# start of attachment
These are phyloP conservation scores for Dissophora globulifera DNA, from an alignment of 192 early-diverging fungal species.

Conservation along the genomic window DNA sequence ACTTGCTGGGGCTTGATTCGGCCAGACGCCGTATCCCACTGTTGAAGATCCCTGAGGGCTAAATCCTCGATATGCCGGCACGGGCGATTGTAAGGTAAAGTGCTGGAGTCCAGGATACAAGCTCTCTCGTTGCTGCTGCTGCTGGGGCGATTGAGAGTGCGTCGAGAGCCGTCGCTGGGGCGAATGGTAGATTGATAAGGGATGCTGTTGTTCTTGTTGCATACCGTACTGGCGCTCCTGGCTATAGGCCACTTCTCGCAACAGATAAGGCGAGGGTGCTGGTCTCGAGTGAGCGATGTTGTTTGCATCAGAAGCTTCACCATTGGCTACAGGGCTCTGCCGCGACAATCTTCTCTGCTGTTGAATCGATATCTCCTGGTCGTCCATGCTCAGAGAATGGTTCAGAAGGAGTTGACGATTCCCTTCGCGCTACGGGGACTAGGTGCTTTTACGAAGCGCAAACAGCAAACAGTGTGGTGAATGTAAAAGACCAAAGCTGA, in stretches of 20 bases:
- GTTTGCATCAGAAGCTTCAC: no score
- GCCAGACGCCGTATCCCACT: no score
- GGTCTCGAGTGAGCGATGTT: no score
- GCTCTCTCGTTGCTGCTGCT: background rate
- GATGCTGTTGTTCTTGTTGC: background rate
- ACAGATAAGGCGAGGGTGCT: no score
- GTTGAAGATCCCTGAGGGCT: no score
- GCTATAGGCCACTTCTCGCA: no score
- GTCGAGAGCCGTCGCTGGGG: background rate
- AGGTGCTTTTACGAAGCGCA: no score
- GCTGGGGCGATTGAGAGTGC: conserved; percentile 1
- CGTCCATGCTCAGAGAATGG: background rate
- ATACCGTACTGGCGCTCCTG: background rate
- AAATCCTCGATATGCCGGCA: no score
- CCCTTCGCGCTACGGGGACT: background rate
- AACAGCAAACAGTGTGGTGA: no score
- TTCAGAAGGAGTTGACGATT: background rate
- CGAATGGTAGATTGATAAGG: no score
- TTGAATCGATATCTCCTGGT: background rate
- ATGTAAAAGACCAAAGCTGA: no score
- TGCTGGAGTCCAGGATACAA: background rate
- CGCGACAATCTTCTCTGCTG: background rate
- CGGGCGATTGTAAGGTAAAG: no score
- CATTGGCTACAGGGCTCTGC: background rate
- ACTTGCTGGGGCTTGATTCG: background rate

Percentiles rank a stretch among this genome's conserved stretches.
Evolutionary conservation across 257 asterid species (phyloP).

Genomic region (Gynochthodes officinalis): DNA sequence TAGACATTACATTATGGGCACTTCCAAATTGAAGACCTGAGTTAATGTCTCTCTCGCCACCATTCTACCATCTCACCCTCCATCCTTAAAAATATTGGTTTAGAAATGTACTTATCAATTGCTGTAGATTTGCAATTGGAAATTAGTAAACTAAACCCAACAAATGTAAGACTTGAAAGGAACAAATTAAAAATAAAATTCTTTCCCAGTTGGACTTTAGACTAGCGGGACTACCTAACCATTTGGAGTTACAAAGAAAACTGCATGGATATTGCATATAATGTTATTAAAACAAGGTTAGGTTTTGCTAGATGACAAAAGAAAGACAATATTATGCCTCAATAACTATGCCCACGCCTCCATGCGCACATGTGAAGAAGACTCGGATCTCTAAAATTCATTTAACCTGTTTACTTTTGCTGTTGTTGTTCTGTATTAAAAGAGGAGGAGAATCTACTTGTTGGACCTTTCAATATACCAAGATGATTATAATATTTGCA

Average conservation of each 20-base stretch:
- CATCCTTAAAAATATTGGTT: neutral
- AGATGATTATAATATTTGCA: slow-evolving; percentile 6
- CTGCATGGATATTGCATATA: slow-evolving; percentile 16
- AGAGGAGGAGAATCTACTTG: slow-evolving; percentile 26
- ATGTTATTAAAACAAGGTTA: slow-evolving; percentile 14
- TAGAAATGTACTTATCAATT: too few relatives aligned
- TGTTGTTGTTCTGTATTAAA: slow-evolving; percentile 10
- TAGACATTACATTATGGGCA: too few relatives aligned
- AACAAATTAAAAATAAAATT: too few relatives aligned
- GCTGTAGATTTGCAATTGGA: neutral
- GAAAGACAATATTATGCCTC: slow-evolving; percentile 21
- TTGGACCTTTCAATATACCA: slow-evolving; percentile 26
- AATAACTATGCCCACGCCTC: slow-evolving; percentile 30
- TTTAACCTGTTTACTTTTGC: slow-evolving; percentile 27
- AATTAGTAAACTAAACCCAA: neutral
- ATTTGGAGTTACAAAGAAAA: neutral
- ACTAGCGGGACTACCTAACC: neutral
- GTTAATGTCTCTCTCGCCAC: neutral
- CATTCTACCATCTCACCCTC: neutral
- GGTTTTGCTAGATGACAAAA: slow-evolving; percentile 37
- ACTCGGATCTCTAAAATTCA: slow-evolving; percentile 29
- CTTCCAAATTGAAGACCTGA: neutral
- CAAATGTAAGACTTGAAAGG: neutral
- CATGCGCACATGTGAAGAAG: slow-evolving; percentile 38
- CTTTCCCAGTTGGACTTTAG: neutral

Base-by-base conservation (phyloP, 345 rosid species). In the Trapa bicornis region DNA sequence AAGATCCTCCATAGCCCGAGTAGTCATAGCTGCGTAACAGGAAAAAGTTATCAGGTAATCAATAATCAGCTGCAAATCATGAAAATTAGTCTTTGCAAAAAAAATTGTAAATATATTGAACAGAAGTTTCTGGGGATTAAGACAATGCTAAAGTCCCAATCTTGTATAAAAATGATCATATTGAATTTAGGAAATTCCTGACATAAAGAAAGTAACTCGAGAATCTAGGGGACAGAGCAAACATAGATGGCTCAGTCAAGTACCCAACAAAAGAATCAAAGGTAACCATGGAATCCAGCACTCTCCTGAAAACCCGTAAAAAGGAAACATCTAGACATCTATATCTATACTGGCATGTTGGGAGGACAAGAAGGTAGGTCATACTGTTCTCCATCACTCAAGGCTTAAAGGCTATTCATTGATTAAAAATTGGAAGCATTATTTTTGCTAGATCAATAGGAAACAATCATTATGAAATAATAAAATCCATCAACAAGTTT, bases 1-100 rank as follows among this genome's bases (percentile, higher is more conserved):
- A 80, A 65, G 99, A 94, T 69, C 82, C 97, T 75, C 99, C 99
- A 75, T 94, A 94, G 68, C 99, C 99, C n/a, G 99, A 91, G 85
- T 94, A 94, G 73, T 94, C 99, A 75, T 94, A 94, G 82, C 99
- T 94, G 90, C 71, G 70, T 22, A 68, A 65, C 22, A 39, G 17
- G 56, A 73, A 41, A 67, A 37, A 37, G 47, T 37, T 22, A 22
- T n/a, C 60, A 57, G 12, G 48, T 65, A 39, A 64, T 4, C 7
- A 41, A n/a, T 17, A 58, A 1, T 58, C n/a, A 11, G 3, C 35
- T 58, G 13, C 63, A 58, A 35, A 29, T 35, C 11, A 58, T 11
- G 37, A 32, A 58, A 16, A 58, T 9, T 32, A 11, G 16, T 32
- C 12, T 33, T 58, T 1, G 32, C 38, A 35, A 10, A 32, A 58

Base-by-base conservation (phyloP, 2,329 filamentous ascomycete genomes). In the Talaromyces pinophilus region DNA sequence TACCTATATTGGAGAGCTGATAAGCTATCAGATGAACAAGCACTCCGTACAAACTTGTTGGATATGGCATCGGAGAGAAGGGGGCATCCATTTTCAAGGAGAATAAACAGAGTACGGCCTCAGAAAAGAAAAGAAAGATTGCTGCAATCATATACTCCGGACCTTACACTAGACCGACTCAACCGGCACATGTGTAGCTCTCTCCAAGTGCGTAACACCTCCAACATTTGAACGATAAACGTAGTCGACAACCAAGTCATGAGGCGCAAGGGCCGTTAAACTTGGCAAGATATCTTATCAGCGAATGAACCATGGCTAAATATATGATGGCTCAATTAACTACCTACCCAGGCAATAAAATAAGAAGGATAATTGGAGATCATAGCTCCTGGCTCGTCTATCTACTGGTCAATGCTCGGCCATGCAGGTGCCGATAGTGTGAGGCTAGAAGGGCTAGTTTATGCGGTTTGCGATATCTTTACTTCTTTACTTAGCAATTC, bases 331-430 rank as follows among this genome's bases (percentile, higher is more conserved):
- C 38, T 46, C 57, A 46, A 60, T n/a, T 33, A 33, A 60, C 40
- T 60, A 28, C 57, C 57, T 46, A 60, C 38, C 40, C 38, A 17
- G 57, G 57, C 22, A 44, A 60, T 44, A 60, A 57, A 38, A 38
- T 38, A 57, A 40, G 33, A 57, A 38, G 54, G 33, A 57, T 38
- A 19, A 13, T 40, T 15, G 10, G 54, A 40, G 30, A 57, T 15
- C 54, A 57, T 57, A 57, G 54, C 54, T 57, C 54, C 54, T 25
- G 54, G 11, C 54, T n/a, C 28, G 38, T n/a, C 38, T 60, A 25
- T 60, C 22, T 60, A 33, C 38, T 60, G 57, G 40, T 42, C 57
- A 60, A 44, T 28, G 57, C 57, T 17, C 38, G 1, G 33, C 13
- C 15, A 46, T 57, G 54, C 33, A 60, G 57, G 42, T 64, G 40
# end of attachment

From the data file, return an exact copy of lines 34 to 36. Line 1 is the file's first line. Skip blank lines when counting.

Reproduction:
- CTGCATGGATATTGCATATA: slow-evolving; percentile 16
- AGAGGAGGAGAATCTACTTG: slow-evolving; percentile 26
- ATGTTATTAAAACAAGGTTA: slow-evolving; percentile 14